SALIH: I think fair to say the ambiance is a lot better with Adil Abdul-Mahdi as prime minister, who has had longstanding relationships with Kurdish leadership. And the new polity of Iraq, and the new—the polity of Kurdistan have really—I would say there is much better understanding than before. We have still issues. I was in Irbil last week and had extensive conversations with all the Kurdish leaders, the prime minister, the president, and Mr. Masoud Barzani, and other Kurdish political leaders. And obviously a major issue how before us is the budget law. We have a conversation going on. Whether we will have yet another interim arrangement for a budget law for 2020, or to really look at a strategic solution for the issue of oil and revenues between Irbil and Baghdad.
I cannot underestimate the challenge. But I think if it can be done, this is the time to do it, because you can never have the constellation of leaders who understand the problem and who have a willingness to solve it. And I very much hope we do that. That is a moment. We need to seize it. That will be good for Iraq. That will be good for Kurdistan. And we hopefully move beyond this yearly battle about what is the budget allocation. And it is not—and he and I have worked on this on so many times, and people are tired of this. We need a solution.
O’SULLIVAN: It would be great to end that conversation.
SALIH: It will be a—end that conversation. And this really, at the end of the day, I hope the narrative changes from how many barrels is mine or how much of the budget is mine, or whoever—which province it is—into one to really being an active participant in the bigger pie, the ever-growing pie of Iraq’s economy, because that is potentially what it could become like.
O’SULLIVAN: Great. Well, thank you.
Let me turn to the membership. And I—just please let me know if you’re interested in asking a question. Please identify yourself, and keep your question short.
Q: Doron Weber, Sloan Foundation. Thank you, first, for your thoughtful remarks.
I’m curious what you feel comfortable telling us about reports that Israel bombed Iranian forces, alleged Iranian forces, in Iraq, which Israel claimed were either planning to transfer arms via Syria or to use as a launching pad for attacks against them.
SALIH: There have been obviously reports to that effect, and there were indications that a couple of incidents along the Syrian border might have been perpetrated by Israeli actions, or in one particular incident at the camp called Amerli. These were Hashd al-Shaabi operations of the People’s Mobilization Forces.
Iraq is looking into those reports, trying to verify and ascertain exactly what happened; how did it happen. If those reports are true, definitely these are violations of our sovereignty. If there are—we do not want our territory to be used against any of our neighbors. We do not want others to get involved in our domestic situation. It is our sovereign responsibility as Iraq to really deal with any excesses that may happen within our territory. But this is destabilizing. This is dangerous. This is unacceptable.
O’SULLIVAN: Yes, please.
Q: Can you hear me?
Q: Good afternoon. My name is Tess Davis. I’m executive director of the Antiquities Coalition. And in this capacity I’ve had the privilege of working closely with the royal government of Cambodia, a country that has also survived war, genocide, and occupation, and today is looking forward to a bright future which has been built on the country’s rich history.
Iraq has perhaps the richest history and culture in the world, which is probably why Daesh also targeted it. And I would welcome your thoughts on what role you see Iraq’s cultural heritage playing in its postwar recovery and reconstruction.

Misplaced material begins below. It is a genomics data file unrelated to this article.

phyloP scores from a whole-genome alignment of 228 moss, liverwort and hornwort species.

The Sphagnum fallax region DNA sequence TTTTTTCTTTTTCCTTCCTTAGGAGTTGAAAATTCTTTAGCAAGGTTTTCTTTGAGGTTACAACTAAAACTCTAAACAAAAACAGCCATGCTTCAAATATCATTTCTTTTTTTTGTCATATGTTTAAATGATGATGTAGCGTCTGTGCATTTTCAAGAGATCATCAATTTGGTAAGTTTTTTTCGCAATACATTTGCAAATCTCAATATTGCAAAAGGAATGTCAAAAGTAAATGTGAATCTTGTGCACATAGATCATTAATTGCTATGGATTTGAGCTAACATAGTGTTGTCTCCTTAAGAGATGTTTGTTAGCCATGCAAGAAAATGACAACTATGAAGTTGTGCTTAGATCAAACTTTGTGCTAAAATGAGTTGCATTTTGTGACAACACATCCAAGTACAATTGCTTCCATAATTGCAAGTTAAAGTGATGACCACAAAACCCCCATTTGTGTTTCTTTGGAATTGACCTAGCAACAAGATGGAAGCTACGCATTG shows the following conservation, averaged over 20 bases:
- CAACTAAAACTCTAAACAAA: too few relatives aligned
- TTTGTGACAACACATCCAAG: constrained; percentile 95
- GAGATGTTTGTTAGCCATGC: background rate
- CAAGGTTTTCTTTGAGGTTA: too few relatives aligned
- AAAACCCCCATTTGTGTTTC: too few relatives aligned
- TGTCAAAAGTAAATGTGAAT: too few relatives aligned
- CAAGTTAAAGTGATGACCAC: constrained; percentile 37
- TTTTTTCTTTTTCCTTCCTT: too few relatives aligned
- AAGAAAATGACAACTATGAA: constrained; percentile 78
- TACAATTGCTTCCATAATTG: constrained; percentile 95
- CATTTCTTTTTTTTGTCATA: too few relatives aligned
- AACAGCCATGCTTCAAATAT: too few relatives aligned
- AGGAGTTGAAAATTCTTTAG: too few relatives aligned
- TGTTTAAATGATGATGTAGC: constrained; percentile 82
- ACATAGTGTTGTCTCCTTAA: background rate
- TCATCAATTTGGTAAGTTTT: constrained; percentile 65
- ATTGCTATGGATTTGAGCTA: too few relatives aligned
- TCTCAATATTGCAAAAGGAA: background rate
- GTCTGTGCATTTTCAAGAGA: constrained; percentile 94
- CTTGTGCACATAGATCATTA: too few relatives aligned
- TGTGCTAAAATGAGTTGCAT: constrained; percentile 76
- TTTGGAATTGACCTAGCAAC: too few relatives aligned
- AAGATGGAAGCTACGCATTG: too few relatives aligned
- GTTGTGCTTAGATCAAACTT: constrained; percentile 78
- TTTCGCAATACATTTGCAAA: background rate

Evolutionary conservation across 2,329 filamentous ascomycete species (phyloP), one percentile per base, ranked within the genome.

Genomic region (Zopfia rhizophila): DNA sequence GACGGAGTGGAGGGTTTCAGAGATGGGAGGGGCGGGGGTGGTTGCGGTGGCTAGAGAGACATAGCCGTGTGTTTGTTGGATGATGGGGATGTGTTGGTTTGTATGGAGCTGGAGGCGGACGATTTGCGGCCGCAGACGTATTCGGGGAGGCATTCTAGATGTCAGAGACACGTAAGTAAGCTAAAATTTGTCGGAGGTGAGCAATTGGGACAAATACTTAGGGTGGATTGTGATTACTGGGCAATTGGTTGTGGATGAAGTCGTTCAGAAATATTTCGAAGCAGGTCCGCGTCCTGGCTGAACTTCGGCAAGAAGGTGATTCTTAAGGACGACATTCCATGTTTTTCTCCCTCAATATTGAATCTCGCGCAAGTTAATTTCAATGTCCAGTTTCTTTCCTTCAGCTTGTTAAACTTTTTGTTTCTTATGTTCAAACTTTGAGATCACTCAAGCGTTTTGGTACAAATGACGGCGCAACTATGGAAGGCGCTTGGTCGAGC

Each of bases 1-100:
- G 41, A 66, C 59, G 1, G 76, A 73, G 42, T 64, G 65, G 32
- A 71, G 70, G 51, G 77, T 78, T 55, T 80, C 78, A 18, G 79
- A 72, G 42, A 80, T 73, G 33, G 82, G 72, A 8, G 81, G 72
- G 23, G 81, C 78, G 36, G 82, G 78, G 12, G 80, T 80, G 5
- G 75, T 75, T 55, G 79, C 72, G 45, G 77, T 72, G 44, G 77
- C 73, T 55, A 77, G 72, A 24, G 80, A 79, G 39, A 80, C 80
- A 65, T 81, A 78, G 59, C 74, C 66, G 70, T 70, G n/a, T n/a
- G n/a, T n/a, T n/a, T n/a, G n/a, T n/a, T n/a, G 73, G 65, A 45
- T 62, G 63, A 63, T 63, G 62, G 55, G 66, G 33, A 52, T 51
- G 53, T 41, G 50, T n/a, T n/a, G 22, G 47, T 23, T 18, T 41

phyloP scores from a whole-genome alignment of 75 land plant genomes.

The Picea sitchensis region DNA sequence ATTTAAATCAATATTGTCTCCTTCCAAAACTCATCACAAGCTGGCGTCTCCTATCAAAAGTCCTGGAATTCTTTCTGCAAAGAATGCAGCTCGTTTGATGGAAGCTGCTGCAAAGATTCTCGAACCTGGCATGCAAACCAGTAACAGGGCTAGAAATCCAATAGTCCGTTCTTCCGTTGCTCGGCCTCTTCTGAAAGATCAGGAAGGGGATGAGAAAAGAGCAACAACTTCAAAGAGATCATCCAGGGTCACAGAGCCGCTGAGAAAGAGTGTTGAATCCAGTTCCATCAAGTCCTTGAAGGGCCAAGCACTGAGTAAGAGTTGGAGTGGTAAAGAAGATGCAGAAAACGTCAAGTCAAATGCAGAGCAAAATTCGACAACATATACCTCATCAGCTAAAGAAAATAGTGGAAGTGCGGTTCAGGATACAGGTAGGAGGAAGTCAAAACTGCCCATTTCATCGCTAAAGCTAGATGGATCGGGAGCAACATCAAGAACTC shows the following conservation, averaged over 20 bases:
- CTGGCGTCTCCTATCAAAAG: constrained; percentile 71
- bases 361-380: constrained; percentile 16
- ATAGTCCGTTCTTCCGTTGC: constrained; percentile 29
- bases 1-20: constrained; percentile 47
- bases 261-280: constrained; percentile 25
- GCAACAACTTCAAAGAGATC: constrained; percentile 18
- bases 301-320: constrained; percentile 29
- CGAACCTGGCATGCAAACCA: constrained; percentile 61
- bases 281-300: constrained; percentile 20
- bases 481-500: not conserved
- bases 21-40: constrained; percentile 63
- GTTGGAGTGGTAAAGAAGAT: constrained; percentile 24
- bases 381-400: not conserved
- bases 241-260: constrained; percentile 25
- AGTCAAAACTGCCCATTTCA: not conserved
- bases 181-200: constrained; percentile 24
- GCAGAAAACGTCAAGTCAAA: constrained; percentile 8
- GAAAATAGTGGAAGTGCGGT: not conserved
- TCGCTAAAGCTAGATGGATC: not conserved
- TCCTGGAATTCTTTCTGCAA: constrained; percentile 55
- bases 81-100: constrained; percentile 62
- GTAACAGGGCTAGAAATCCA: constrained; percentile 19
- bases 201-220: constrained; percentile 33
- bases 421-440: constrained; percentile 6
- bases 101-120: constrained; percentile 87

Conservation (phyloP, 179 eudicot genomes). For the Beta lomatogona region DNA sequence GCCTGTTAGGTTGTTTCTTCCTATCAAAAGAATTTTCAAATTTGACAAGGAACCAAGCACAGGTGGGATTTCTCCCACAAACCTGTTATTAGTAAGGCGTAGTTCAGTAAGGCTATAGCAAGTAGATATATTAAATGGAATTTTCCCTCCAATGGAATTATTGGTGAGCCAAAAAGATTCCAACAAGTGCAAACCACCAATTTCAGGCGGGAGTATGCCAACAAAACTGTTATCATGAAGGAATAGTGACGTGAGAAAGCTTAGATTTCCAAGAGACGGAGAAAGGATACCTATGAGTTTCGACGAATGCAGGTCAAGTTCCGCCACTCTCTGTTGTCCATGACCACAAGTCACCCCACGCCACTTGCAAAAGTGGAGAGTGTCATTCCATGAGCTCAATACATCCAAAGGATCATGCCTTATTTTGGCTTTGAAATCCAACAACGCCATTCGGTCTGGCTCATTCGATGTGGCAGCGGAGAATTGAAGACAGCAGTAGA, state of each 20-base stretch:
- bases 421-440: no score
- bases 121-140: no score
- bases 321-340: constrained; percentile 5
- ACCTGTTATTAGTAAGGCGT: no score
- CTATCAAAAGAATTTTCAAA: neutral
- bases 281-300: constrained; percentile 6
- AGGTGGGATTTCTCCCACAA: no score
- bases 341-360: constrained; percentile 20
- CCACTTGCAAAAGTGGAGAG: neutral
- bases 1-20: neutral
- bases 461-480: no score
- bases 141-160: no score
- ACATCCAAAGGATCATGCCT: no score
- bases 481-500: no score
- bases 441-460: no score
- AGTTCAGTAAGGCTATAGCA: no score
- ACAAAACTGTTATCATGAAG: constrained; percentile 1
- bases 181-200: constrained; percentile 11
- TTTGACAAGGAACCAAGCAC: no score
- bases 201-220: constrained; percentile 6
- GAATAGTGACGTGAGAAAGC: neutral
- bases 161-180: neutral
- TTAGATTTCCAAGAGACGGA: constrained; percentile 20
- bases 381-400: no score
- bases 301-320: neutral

SALIH: (Off mic.) It works?
SALIH: I will admit to the fact that, even though I was intellectually enamored with the idea of antiquities and—but somehow never touched me until I visited Nasiriyah about two years ago; actually, to visit with Adil, Adil Mahdi. My wife and I went there, and we went to the marshes—an amazing, amazing place. One of the most wonderful positive stories about Iraq is the restoration of the marshlands, and truly heaven. This is where the garden of Eden was, supposedly, and is unbelievable.
And then we went to Ur, where the Ziggurat is. And you can tell from that how profound history is in the land of Mesopotamia. And you literally walk across these ruins and you see these artifacts that are coming out of the ground. And I have recently seen also a map of antiquities, an atlas that UNESCO is doing together with, in fact, a group at the American university. And our minister of culture of Iraq is quite a famous archaeologist and quite focused on this.
Iraq is unbelievable in terms of human heritage and what it represents. Recently UNESCO designated Babylon as a world heritage site. And despite the politics, despite the Sunni-Shia-Kurd-Arab-Turkmen, whatever, all the variations that we have, almost, I would say, all Iraqis came together rooting for that designation; the same with the reconstruction of Nuri mosque and others in Mosul, in Irbil citadel.
So really that human heritage is something very valuable, amazing, but also of political consequence today, because it really brings people together. And hopefully—I mean, we’ve invited the pope. I had the honor of meeting the pope a few months back in the Vatican. We have extended an invitation for his holiness to visit, and we very much hope that he’ll be coming before long and to preach in Ur, where Abraham started, you know? It’s so significant. All the major divine religions emanating from that place, and you cannot but feel awed by the significance of that site and what it represents. And hopefully with a visit taking place it will be an opportunity to really emphasize the message of anti-religious bigotry and hatred, and really not in the name of God these conflicts should be pursued.
O’SULLIVAN: Thank you. Yes. The woman in the middle.
Q: Hello. My name is Kendra (sp), and I work in the House of Representatives.